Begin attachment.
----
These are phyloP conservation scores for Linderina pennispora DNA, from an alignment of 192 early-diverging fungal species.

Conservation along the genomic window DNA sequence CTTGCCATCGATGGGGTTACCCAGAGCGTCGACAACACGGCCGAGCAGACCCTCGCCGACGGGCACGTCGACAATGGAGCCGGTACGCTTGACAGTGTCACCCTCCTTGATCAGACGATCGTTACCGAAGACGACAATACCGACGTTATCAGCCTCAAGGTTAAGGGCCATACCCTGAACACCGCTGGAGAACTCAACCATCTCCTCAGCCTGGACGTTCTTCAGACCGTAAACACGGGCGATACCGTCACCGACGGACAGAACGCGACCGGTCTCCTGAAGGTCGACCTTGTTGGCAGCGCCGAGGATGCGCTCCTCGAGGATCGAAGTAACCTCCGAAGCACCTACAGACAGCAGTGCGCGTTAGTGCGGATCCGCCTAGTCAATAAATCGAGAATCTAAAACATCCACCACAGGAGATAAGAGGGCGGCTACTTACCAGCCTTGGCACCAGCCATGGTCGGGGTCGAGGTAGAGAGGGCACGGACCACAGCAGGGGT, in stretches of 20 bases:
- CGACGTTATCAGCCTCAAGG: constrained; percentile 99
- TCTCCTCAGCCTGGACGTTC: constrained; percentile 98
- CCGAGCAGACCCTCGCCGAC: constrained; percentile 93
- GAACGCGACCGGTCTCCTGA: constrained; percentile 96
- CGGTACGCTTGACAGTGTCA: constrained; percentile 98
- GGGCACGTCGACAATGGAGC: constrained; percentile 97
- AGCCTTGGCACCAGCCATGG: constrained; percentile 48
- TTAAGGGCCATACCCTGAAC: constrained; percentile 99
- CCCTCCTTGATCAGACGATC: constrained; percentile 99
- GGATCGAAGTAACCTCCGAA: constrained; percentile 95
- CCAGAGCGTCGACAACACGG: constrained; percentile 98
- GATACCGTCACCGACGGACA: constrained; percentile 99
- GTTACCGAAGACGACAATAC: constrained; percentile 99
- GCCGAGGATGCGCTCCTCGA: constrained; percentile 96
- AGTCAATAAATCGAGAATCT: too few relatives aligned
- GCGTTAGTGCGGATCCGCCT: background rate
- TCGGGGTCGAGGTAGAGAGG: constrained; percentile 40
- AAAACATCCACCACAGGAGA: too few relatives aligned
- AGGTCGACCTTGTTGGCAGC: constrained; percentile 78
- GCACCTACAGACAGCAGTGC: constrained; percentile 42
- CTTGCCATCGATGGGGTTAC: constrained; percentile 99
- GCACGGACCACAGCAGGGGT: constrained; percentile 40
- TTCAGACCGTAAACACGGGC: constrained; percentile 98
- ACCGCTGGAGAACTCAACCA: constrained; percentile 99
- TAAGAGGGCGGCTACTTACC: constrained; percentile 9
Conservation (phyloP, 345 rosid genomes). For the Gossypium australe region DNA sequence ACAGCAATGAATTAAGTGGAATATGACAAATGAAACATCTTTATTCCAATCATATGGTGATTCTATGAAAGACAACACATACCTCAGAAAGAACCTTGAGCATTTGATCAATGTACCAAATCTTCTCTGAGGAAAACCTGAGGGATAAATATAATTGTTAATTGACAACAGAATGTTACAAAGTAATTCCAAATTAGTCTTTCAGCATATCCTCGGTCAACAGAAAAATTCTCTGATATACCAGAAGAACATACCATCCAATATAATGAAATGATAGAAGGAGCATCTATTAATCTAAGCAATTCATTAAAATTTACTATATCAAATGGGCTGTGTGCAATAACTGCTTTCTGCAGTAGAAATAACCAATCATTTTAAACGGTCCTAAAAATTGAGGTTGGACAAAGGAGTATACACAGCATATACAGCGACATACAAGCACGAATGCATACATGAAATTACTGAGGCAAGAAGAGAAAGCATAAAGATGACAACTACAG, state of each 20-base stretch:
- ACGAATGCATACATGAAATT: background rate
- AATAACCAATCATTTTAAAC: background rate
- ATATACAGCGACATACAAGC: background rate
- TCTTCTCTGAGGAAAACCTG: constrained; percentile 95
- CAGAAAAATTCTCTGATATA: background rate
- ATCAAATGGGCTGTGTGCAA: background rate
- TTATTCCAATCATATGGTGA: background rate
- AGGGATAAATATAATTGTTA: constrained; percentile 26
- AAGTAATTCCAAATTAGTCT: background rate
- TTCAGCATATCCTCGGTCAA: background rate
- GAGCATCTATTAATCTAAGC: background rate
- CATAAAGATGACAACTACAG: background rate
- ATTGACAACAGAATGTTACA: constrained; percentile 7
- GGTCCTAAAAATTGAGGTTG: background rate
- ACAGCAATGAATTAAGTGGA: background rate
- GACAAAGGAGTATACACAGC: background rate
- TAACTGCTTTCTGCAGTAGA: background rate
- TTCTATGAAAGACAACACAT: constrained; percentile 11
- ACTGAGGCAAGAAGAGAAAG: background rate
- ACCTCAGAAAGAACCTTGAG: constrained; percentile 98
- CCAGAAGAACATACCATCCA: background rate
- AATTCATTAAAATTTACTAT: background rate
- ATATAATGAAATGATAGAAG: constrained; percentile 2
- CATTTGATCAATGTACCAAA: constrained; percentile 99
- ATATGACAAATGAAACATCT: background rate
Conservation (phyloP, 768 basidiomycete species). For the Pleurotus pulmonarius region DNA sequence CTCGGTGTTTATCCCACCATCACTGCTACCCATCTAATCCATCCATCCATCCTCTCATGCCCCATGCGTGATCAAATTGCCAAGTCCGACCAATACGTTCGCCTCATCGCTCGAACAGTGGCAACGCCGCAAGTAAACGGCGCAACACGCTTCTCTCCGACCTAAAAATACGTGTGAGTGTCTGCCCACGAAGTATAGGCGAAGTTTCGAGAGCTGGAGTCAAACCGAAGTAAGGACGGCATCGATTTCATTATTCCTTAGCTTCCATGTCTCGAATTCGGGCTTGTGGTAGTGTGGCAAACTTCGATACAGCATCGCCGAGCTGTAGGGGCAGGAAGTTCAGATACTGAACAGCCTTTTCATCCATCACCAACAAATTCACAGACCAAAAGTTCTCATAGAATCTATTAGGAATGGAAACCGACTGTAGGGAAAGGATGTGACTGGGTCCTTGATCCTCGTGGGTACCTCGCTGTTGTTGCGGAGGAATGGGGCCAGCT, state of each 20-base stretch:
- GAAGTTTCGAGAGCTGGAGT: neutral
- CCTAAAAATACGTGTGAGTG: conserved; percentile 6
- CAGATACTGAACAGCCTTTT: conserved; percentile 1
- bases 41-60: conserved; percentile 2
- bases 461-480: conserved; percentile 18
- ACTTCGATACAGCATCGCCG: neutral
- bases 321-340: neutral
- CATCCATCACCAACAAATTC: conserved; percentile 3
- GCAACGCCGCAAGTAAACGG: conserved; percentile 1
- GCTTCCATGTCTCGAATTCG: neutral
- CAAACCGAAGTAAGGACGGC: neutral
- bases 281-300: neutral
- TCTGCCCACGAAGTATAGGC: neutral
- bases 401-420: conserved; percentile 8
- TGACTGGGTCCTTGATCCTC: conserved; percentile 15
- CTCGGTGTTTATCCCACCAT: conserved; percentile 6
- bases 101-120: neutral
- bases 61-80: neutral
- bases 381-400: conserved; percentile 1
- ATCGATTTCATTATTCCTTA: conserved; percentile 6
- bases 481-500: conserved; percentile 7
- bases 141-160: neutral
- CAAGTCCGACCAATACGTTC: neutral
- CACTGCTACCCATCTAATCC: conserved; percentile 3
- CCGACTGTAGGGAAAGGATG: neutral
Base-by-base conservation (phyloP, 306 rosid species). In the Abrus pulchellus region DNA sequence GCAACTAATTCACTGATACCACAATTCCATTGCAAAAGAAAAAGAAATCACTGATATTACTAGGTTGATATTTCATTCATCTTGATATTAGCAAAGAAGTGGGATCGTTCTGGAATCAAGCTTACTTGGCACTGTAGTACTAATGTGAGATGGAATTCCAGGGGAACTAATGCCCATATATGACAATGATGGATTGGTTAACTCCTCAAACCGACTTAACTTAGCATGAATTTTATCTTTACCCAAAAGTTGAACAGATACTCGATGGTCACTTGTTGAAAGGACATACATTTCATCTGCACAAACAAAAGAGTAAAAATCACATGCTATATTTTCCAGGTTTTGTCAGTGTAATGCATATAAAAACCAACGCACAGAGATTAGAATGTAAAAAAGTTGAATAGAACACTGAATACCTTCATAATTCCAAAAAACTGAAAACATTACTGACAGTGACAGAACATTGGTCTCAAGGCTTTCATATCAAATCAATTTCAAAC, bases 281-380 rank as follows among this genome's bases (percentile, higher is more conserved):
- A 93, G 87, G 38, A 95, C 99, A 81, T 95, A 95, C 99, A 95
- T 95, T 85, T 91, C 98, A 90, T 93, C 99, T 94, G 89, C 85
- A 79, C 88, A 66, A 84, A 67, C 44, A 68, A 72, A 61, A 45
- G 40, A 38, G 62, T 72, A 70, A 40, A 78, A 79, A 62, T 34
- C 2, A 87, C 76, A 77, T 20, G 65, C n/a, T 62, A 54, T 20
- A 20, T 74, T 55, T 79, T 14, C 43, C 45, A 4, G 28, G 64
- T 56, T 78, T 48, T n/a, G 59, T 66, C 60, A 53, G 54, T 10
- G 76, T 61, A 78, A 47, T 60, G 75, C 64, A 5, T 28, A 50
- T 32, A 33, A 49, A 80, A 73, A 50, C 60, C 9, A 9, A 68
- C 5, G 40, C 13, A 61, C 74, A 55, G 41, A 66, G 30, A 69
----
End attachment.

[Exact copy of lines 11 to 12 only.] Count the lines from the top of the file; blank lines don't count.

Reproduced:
- CCCTCCTTGATCAGACGATC: constrained; percentile 99
- GGATCGAAGTAACCTCCGAA: constrained; percentile 95